In 1981, six children in Medjugorje claimed not only that Our Lady had appeared to them, but that she was continuing to appear to them on a daily basis. They reported numerous messages. Medjugorje subsequently became a major pilgrimage destination with strong ties to the charismatic movement, despite the condemnation of the local bishop.
Medjugorje: The Case
Bishop Ratko Perić, Bishop of Mostar-Duvno and Trebinje-Mrkan in Bosnia-Herzegovina, has issued a statement on February 27, 2017 quoted by Total Croatia News to the effect that “there have been no apparitions of Our Lady in Medjugorje,” a village within his diocese. (See DICI no. 351, March 17, 2017.)
The Alleged Apparitions
In 1981, six children in Medjugorje claimed not only that Our Lady had appeared to them, but that she was continuing to appear to them on a daily basis. They reported numerous messages that they claimed to have received from Our Lady, and Medjugorje subsequently became a major pilgrimage destination with strong ties to the charismatic movement, despite an explicit ban on pilgrimages from the Church and the condemnation of the local bishop, who considered the apparitions to be a hoax.
Opposition from the Local Ordinary
The alleged apparitions have been opposed by the local bishop since they were first reported in 1981. According to the information gathered by Michael Davies in his work Medjugorje: A Warning, Bishop Pavao Žanić, bishop of Mostar-Duvno from 1980 to 1993, who himself had a great devotion to Our Lady, investigated the case and was adamant that “Our Lady has not appeared in Medjugorje!” In 1991, the bishops of what was then Yugoslavia determined that “on the basis of the research that has been done, it is not possible to state that there were apparitions or supernatural revelations.”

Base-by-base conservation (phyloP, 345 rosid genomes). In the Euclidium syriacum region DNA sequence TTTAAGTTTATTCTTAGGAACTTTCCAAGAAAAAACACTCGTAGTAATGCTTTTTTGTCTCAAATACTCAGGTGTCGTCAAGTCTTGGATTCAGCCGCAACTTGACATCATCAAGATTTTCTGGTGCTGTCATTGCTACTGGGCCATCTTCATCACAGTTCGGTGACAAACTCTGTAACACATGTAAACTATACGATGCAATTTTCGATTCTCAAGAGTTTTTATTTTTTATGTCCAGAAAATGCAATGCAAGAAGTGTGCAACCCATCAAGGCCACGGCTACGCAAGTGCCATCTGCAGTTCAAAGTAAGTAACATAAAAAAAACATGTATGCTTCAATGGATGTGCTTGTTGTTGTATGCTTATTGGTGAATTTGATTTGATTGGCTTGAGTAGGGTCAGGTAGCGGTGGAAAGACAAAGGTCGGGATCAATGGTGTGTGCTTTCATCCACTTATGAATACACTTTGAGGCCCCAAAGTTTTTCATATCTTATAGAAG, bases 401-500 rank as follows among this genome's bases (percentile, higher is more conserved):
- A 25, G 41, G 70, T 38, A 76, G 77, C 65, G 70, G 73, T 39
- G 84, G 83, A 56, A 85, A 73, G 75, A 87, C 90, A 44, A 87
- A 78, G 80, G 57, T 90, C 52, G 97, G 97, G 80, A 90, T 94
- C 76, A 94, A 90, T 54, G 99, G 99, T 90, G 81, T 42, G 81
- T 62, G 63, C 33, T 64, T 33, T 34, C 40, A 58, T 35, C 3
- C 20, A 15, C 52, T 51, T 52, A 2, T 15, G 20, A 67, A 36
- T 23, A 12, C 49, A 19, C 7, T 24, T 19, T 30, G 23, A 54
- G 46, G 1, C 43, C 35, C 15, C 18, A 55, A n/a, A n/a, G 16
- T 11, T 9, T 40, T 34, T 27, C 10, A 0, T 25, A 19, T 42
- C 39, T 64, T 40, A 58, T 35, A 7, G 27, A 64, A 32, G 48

His successor, Bishop Ratko Perić, issued a statement on February 27, 2017 quoted by Total Croatia News, saying:
Considering everything that this diocesan chancery has so far researched and studied, including the first seven days of alleged apparitions, we can say: there have been no apparitions of Our Lady in Medjugorje.”
He says that the visionaries’ accounts of events are contradictory and totally lacking in credibility. He also points out “ambiguous phenomena” connected with the apparitions, including strange behaviour of the “woman who appears,” and concludes, “This really is not Our Lady from the Gospel.”
Who is Competent to Judge Private Apparitions?
Reports of private apparitions are traditionally examined and judged at the level of the local diocese as:
- constat de supernaturalitate (established as supernatural);
- constat de non supernaturalitate (established as not supernatural);
- non constat de supernaturalitate (not established as supernatural).
In the case of Medjugorje, the 1991 decision of the bishops of then-Yugoslavia put the apparitions in the third category, non constat de supernaturalitate, which would leave the case open for further observation and collection of evidence.
Bishop Perić stated in a 1998 letter to the Secretary General of French publication Famille Chretienne:
My conviction and my position is not only non constat de supernaturalitate, but likewise, constat de non supernaturalitate of the apparitions or revelations in Medjugorje."